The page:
Just behind the river hippos’ beach, you’ll find a most unusual animal: the okapi. With its white-and-black striped hindquarters and front legs, it looks like it must be related to zebras. But take a look at an okapi’s head, and you’ll notice a resemblance to giraffes. Its long, dark, prehensile tongue, just like a giraffe’s, helps the okapi strip the buds and young leaves from the understory brush of their rain forest home. Our researchers discovered that okapis vocalize with very low frequencies—too low for humans to hear! It’s only when we look at recordings via specialized computer software that these infrasonic mutterings become evident. San Diego Zoo Global helps support the Okapi Wildlife Reserve, which protects and studies this rare and unusual forest dweller. Our newest okapi calf, a male named Elombe, was born in January 2019. He is now occasionally venturing out to explore the expanded exhibit area at the Zoo with his mom, Subira. Guests can also see Mosi, a young male born in 2017, and Elombe's grandmother, Safarani.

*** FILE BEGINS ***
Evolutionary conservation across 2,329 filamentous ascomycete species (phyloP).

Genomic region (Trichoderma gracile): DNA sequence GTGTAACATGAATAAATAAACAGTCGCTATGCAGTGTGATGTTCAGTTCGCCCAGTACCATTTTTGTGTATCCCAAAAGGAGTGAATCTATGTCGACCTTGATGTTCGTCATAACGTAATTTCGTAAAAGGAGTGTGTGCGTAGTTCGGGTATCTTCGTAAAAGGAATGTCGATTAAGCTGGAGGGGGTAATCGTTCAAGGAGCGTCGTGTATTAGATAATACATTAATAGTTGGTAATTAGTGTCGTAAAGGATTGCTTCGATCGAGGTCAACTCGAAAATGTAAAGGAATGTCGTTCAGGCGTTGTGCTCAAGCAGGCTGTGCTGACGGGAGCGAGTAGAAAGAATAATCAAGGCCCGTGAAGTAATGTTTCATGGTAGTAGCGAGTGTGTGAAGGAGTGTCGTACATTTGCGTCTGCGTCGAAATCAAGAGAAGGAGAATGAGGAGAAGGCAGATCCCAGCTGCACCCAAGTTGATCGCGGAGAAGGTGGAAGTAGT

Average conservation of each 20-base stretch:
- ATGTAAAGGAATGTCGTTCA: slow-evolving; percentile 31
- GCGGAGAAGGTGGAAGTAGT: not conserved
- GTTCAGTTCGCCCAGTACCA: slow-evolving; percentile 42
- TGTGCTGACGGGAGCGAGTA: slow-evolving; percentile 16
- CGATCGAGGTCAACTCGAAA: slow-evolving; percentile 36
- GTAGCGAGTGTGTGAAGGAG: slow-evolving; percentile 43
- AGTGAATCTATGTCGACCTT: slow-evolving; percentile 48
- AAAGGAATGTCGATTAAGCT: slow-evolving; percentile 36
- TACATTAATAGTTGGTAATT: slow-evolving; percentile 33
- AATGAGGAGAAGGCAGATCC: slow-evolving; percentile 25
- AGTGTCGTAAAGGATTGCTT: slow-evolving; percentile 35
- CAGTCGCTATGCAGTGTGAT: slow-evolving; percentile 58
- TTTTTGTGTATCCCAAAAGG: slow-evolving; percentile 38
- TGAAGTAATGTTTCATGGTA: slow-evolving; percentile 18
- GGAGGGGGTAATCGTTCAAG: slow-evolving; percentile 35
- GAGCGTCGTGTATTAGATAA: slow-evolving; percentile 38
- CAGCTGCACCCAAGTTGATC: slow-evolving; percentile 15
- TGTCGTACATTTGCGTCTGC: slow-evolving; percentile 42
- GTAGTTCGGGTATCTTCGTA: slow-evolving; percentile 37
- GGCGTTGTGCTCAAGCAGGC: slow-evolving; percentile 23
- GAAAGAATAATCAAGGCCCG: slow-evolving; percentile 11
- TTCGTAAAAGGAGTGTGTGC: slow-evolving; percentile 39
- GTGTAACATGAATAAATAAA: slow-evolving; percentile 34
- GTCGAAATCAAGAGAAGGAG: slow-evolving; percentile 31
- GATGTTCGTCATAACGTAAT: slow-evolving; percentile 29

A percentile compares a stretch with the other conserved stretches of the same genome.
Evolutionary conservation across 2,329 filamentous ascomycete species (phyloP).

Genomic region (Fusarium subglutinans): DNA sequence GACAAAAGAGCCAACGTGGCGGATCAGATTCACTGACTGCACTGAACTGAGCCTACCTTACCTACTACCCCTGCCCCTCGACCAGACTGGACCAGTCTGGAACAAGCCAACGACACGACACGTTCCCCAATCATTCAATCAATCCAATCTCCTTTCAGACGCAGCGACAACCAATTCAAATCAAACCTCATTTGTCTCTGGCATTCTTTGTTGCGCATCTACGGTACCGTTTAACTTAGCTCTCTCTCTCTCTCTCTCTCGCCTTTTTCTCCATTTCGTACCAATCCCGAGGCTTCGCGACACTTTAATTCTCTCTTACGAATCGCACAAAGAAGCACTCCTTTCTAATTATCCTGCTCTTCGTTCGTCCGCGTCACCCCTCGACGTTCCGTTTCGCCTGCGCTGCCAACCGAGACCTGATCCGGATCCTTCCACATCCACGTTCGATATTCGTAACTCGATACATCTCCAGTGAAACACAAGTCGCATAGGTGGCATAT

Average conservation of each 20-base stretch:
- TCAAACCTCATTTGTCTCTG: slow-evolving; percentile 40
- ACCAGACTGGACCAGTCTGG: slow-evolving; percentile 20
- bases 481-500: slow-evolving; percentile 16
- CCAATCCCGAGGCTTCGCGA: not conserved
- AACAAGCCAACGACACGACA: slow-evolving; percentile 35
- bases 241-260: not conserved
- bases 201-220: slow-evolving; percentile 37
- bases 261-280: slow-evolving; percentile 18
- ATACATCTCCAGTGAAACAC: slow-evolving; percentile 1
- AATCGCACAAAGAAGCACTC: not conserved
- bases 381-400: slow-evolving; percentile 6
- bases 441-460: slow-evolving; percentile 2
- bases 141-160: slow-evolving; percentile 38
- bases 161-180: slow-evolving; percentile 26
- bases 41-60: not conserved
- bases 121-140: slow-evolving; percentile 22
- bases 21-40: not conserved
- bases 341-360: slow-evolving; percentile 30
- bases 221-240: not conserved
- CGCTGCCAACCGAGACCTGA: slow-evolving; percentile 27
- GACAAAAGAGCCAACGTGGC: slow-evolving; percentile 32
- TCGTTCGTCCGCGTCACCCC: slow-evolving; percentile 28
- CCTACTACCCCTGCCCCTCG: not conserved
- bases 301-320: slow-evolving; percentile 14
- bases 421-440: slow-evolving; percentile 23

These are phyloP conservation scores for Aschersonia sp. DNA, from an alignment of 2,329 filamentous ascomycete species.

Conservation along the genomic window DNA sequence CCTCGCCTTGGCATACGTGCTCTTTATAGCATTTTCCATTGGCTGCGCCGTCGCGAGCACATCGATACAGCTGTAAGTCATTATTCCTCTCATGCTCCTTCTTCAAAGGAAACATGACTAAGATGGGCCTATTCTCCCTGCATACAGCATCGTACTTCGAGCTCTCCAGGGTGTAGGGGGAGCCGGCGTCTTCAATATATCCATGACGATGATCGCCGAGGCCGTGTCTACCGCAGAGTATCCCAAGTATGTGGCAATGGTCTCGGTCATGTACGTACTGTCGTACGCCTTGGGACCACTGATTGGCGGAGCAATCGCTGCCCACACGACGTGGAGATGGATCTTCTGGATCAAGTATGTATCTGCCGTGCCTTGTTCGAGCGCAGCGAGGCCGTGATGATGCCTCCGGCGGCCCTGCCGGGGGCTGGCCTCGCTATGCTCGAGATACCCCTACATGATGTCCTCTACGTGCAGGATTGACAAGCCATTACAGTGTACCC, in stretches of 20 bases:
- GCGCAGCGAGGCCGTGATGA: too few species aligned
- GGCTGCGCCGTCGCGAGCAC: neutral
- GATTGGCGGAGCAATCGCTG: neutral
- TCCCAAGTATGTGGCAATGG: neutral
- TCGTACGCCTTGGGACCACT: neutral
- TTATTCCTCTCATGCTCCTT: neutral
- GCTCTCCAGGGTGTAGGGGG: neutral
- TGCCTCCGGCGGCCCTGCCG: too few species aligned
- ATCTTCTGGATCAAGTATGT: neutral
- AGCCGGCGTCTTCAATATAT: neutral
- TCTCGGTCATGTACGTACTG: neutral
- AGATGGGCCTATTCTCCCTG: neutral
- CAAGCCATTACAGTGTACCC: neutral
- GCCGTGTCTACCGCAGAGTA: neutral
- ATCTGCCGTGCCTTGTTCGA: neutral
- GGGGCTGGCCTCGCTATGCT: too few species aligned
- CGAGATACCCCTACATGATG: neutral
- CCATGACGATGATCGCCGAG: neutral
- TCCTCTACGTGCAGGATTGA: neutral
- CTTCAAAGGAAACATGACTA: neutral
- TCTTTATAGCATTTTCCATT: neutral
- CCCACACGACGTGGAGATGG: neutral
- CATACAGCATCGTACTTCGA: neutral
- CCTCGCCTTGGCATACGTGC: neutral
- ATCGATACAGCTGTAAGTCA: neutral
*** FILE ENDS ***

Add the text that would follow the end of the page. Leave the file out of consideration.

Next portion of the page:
Did you know? A scent gland on each foot leaves behind a sticky, tar-like substance wherever the okapi walks, marking its territory.